A dispute arises between your business partner, client, manufacturer or a third party. What do you do? First you should try to resolve the dispute as amicably as possible. However, if an amicably approach does not work, then you need to consider other dispute resolution solutions. There are numerous forms of legal dispute resolution available, such as alternative methods like mediation or arbitration, and litigation is generally the most aggressive and potentially risky option.
Mediation offers a possible solution if it appears that a mediator may be able to discuss the legal issues between the parties and reach a compromise. However, Mediation requires two parties that are ready and willing to discuss their dispute reasonably and to compromise if needed. Arbitration requires the parties to agree to arbitrate their dispute before an arbitral panel under different rules and procedures and eliminates the need for litigation through the courts except where enforcement of the arbitration award is required.
Ultimately, many companies have no choice but to pursue litigation. Deciding whether to enter into litigation in order to resolve a dispute is a major decision for most businesses.
But sometimes it can be the only means for achieving the resolution you desire. So how do you know if litigation is the proper avenue for reconciling your grievance?
In this blog we have detailed five signs that your company should pursue litigation to resolve its dispute. Please keep in mind that this blog is not intended as legal advice for your specific situation. Any potential for litigation should be reviewed by a knowledgeable business attorney, like those at The Campbell Law Group, before you take any action. If you are interested in pursuing litigation to resolve your business dispute, please give us a call today.
1) Cost/Benefit in Your Favor
Every business owner should be very familiar with cost/benefit analysis. It is when you weigh the potential rewards of taking a particular action versus the potential or known costs of taking said action. As a business owner, you likely conduct cost/benefit analyses in your day-to-day business dealings, such as deciding on whether or not to invest in facility updates or deciding whether to lay-off employees. You also need to conduct such cost/benefit analyses in situations where you are considering litigating a dispute. Is what you stand to gain from litigation worth the cost it will take to achieve that gain? If not, such as in a dispute over a small sum of money, then litigation may not be worth the time, money, and effort.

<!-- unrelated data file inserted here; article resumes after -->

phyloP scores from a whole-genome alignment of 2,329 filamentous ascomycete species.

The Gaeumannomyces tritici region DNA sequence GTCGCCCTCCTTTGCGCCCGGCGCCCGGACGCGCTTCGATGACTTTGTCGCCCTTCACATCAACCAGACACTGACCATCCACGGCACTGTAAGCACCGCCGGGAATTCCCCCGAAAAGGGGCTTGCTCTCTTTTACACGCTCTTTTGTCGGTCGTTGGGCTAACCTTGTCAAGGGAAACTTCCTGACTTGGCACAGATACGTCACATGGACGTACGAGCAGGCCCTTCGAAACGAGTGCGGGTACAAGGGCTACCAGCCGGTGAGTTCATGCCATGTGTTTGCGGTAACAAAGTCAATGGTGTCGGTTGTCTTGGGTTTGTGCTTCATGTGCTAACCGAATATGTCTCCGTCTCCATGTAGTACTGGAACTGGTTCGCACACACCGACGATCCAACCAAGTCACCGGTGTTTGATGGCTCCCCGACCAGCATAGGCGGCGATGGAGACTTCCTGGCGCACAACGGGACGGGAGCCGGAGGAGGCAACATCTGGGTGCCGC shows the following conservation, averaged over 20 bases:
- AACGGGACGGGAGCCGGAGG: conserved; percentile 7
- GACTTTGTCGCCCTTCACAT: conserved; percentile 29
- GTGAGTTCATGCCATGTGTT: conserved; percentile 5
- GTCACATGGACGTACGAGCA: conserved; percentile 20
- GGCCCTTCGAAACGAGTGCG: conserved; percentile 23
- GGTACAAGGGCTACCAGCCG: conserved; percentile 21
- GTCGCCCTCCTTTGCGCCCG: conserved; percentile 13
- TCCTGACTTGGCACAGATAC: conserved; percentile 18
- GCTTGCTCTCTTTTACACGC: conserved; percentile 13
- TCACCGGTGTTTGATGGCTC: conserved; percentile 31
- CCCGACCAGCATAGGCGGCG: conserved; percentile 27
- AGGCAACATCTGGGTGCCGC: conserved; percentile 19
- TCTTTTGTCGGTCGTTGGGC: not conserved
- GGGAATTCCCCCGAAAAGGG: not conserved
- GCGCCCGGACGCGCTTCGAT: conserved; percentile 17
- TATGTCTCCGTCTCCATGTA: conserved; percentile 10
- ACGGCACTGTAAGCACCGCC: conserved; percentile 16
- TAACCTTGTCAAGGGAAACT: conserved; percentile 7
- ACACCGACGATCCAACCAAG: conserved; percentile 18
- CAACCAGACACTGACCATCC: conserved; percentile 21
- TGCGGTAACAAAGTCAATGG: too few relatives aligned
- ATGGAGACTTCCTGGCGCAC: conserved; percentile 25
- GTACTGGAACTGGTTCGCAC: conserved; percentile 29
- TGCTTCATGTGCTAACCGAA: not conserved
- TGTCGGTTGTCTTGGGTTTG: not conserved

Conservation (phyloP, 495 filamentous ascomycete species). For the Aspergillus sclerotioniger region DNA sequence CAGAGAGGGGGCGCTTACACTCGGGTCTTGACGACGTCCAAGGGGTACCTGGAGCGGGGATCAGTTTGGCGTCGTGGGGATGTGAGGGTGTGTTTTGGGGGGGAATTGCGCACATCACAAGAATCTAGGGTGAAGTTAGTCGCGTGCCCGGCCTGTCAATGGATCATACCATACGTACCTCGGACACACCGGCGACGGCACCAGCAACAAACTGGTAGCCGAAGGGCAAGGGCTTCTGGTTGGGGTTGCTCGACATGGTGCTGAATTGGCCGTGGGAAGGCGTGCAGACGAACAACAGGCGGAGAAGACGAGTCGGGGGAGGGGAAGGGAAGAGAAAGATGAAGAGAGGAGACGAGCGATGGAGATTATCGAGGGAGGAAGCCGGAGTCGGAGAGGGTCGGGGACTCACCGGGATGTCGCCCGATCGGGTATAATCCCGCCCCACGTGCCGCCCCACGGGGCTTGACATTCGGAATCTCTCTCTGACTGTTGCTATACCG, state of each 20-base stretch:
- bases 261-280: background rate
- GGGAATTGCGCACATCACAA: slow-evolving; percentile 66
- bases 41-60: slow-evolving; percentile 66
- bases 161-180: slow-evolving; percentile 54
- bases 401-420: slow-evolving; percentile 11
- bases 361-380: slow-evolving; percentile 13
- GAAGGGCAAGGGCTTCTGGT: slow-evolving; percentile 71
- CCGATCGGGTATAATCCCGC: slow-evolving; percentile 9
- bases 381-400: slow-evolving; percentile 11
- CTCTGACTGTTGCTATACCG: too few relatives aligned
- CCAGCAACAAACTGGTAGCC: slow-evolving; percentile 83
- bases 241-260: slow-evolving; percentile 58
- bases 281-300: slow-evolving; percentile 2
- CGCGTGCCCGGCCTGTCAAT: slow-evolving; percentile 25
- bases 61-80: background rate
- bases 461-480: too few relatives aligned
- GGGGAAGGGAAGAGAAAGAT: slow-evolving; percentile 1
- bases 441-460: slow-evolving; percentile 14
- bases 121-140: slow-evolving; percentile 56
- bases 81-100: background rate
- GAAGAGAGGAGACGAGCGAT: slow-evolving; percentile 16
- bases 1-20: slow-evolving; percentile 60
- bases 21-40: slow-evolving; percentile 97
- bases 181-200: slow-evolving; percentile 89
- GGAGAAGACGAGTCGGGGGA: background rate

2) You have a strong case
Before pursuing litigation, you need to be certain that you have a strong, clear case against the opposing party. Can the case be effectively proven in court? An experienced business attorney can analyze the evidence and advise you on your chances of winning your case. If you do not have a strong case, then you may want to seek out other remedies.
3) Alternative methods exhausted
Generally, litigation should only be considered when all other forms of dispute resolution have been exhausted. If negotiations towards a settlement have failed, and mediation and arbitration are not possible or have also failed, then it may signal that the time has come to litigate the case.
4) You are not concerned about details of the dispute going public
It is always important to remember that litigated courtroom proceedings are public record. If the nature of your dispute is sensitive, or you are concerned that you will be forced to share any information that you don’t want to become public knowledge as a result of the proceedings, then this may factor heavily into your cost/benefit analysis. Mediation or arbitration may be better suited for your situation if you want the nature and details of the dispute to remain private.
5) You will be able to collect a potential judgment
You may have an ironclad case that you are certain you will win, but will the award be worth pursuing if the defendant has no assets to collect? Litigation is only worthwhile in circumstances when you know the opposing party has the assets available to collect the judgment if you win.
The decision to litigate a dispute is not a choice that should ever be considered lightly. Always consult with an experienced attorney to help you decide on the most beneficial course of action for your company. Please contact The Campbell Law Group today.